Since 1980, baker Fred Dehlow has made his living in the hybrid space of third and first shifts. Originally from Long Island, N.Y., he and his wife relocated to Asheville in 2013. Since then, Dehlow has owned and operated Geraldine’s Bakery on Merrimon Avenue.
The alarm clock generally goes off at 2 a.m. Even after more than three decades in the business, Dehlow says the wake-up call never ceases to come as a shock. But once the body is up and running, the early hours possess an elusive, recondite quality that Dehlow struggles to put into words. After a moment, he says, “You’re pretty much in your own little world.”
More recently, however, Dehlow’s world has expanded. At 59, the baker is beginning to phase out of these early morning hours. Two years ago he brought on apprentice Ryan “RJ” McCarthy, and four months back he added a second baker, Matthew Bruno. On an average morning, the three will knead, weigh, roll and bake 10 dozen doughnuts, 10 dozen pastries, a couple hundred hoagies and upward of 1,000 rolls.
Before any of this can be accomplished, though, coffee must be made. Along with their hot beverages, the crew likes to start the day with Pink Floyd. The music, which is typically blasting, carries on throughout the early hours. It ranges from Jimi Hendrix to Louis Armstrong, from Otis Redding to The Doors.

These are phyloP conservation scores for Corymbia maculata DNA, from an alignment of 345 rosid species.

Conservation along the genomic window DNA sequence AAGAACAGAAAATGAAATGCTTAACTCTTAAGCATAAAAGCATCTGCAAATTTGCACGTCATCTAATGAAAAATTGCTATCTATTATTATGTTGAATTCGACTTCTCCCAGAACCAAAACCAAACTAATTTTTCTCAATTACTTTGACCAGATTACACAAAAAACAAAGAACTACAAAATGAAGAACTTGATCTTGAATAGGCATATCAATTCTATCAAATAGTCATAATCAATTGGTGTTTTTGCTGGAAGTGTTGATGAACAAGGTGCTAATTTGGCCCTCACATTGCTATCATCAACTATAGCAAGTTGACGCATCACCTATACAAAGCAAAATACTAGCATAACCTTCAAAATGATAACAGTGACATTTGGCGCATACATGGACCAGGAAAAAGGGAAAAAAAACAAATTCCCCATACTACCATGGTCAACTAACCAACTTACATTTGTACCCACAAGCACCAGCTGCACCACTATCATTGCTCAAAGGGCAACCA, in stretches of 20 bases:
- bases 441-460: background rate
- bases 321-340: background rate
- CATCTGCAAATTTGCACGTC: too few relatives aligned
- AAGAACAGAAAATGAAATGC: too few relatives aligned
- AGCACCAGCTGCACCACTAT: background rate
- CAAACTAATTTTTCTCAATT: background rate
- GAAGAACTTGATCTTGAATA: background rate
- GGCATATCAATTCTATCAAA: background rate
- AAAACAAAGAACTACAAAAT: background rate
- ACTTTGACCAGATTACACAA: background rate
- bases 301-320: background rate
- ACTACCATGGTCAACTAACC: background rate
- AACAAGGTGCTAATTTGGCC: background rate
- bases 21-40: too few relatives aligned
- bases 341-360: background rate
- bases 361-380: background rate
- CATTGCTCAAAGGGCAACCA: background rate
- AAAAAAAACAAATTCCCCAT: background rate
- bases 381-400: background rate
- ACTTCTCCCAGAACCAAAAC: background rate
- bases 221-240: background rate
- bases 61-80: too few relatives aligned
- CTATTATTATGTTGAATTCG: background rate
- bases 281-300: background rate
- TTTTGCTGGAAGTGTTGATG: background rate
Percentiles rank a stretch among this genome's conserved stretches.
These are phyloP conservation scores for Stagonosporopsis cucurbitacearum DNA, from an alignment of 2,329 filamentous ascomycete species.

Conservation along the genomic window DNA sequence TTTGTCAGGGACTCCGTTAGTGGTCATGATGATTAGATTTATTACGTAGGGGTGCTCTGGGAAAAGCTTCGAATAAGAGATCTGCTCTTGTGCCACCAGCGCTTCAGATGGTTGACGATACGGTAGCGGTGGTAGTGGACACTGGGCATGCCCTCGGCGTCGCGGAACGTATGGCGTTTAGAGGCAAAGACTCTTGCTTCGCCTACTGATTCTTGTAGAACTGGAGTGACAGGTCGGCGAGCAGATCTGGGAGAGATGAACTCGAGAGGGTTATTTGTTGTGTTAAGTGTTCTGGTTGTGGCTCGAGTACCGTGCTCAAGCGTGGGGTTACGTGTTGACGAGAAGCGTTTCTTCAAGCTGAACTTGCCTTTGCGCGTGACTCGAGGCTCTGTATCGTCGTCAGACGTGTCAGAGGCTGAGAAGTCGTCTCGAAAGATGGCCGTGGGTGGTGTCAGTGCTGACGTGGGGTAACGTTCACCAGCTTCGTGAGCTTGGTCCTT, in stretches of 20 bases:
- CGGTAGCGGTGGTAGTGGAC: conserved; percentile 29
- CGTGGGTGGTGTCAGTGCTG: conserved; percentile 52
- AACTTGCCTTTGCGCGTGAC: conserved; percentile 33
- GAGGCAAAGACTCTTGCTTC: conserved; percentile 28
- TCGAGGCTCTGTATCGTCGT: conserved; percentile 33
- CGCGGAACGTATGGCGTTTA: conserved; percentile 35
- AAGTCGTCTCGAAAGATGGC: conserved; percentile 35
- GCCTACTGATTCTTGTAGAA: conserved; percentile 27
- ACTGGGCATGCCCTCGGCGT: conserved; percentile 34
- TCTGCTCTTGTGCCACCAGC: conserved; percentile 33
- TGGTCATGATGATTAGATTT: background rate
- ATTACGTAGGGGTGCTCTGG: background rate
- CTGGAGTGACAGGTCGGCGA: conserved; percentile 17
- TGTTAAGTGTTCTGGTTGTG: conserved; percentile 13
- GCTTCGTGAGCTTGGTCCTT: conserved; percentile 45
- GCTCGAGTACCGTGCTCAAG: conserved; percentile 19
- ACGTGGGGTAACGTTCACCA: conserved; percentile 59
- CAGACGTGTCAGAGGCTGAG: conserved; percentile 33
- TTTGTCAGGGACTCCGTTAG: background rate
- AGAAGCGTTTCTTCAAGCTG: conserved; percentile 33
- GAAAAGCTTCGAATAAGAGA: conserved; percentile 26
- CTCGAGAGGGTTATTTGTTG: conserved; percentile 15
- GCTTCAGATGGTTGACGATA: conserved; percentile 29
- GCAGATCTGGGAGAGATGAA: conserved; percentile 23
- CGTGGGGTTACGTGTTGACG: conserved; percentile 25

All three are family men. Dehlow’s children are grown, but McCarthy has a stepdaughter in elementary school, and Bruno has a infant son. The biggest perk, they note, is child care. When your day ends at 11 a.m., you’re available when the kids get home from school.
Of course, when your day starts at 2 a.m., bedtime comes early — generally around 7 or 8 p.m. for these three bakers. This limits social outings. “The bands don’t start playing until 10 o’clock at night,” Dehlow laments.
Perhaps this is why the music plays so loud at Geraldine’s at 3 in the morning. But no matter the soundtrack, and no matter the amount of caffeine, the shift has a way of weeding out those who aren’t committed to the profession. “If you’re going to work these types of hours, you better really like what you’re doing,” says Dehlow. “If you don’t … it’d probably be really tough.”
Siren song of fatigue